10. Progenitor tumours from Emu-bcl-2-myc transgenic mice have lymphomyeloid differentiation potential and reveal developmental differences in cell survival.

    PubMed Central

    Strasser, A; Elefanty, A G; Harris, A W; Cory, S

    1996-01-01

    Mice expressing both a bcl-2 and a myc transgene within the B lymphoid cell compartment invariably develop novel immature haemopoietic tumours. The likely cell of origin of these tumours was identified by a common pattern of cell surface marker expression on a subset of cells comprising approximately 1% of normal mouse bone marrow. The bcl-2-myc tumour cells could be induced to differentiate into either B lymphocytes or macrophages in culture with certain cytokines and feeder cells. Analysis of their progression into the B lymphoid lineage revealed that Igk locus transcription can precede Igh as well as Igk rearrangement. Surprisingly, the undifferentiated tumour cells died rapidly in culture, even in the presence of multiple cytokines, but they proliferated on monolayers of stromal cells derived from haemopoietic tissues. Thus, even with Bcl-2 levels that protect more differentiated cells, these immature bi-potential progenitor cells require a stromal-induced signal for survival. These results provide insight into the process of lineage commitment and suggest new levels of control of cell survival during early steps in haemopoietic development. Images PMID:8670887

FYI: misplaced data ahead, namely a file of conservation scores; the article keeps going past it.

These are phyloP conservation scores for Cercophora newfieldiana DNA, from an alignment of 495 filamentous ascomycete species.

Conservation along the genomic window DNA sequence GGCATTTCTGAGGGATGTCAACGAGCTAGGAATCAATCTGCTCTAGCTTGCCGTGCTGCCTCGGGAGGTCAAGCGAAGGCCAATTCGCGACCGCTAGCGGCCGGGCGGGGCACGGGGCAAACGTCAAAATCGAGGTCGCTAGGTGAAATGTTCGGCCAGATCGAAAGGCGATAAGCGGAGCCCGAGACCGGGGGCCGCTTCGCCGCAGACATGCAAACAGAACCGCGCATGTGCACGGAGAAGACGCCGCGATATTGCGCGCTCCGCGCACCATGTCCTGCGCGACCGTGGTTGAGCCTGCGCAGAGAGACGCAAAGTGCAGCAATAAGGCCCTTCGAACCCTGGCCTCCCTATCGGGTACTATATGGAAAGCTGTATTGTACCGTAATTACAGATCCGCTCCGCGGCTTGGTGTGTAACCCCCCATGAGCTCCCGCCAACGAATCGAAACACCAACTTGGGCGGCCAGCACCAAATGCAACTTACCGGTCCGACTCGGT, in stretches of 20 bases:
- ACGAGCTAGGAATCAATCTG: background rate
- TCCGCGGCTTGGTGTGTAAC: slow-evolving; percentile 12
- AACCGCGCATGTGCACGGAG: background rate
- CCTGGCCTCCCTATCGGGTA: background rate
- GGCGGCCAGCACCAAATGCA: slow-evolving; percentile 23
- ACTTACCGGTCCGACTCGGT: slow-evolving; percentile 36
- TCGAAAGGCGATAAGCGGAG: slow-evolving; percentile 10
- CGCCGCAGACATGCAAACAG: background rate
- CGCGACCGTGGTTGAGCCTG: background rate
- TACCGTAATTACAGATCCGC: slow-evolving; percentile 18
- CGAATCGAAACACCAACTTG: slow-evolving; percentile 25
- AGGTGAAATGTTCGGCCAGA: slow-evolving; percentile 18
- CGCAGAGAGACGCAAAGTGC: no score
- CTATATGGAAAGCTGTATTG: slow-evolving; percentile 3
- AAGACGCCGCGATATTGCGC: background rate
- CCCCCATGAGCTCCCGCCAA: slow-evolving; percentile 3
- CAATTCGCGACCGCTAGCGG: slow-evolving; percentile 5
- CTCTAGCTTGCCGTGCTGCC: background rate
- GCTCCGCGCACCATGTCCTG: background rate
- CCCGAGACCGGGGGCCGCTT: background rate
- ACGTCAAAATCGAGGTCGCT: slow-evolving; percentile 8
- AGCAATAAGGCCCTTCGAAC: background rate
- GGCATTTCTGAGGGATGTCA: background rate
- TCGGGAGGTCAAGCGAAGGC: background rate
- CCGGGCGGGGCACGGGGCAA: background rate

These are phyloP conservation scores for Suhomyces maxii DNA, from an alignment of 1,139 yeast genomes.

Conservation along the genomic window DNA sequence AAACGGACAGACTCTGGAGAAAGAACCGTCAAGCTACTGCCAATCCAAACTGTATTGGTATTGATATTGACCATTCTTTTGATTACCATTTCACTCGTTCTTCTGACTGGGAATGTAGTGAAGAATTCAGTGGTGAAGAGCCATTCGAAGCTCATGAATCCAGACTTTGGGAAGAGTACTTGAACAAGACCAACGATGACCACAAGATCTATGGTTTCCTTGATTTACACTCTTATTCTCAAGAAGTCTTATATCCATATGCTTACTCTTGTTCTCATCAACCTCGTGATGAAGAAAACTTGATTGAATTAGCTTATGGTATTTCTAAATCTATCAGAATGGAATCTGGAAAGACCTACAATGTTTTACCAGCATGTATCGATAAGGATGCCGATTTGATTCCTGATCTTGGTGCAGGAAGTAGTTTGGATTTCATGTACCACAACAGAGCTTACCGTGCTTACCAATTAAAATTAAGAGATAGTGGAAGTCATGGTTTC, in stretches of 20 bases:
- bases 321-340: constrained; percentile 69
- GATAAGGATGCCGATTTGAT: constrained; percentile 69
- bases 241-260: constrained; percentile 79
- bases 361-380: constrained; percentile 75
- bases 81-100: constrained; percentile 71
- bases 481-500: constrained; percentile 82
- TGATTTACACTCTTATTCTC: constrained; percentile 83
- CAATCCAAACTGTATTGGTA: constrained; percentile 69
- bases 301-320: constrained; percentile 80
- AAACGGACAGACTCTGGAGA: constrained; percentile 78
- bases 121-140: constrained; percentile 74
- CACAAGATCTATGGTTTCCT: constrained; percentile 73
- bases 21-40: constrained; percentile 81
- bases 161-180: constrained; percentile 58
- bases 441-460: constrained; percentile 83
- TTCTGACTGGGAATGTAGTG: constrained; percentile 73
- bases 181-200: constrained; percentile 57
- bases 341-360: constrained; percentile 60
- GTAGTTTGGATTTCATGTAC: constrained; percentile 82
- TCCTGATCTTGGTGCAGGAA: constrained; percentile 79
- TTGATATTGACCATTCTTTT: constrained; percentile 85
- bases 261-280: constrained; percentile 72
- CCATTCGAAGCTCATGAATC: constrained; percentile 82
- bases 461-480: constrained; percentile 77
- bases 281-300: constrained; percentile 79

11. Quantitative Raman spectral changes of the differentiation of mesenchymal stem cells into islet-like cells by biochemical component analysis and multiple peak fitting

    NASA Astrophysics Data System (ADS)

    Su, Xin; Fang, Shaoyin; Zhang, Daosen; Zhang, Qinnan; He, Yingtian; Lu, Xiaoxu; Liu, Shengde; Zhong, Liyun

    2015-12-01

    Mesenchymal stem cells (MSCs) differentiate into islet-like cells, providing a possible solution for type I diabetes treatment. To search for the precise molecular mechanism of the directional differentiation of MSC-derived islet-like cells, biomolecular composition, and structural conformation information during MSC differentiation, is required. Because islet-like cells lack specific surface markers, the commonly employed immunostaining technique is not suitable for their identification, physical separation, and enrichment. Combining Raman spectroscopic data, a fitting accuracy-improved biochemical component analysis, and multiple peaks fitting approach, we identified the quantitative biochemical and intensity change of Raman peaks that show the differentiation of MSCs into islet-like cells. Along with increases in protein and glycogen content, and decreases in deoxyribonucleic acid and ribonucleic acid content, in islet-like cells relative to MSCs, it was found that a characteristic peak of insulin (665 cm-1) has twice the intensity in islet-like cells relative to MSCs, indicating differentiation of MSCs into islet-like cells was successful. Importantly, these Raman signatures provide useful information on the structural and pathological states during MSC differentiation and help to develop noninvasive and label-free Raman sorting methods for stem cells and their lineages.

  12. Quantitative Raman spectral changes of the differentiation of mesenchymal stem cells into islet-like cells by biochemical component analysis and multiple peak fitting.

    PubMed

    Su, Xin; Fang, Shaoyin; Zhang, Daosen; Zhang, Qinnan; He, Yingtian; Lu, Xiaoxu; Liu, Shengde; Zhong, Liyun

    2015-12-01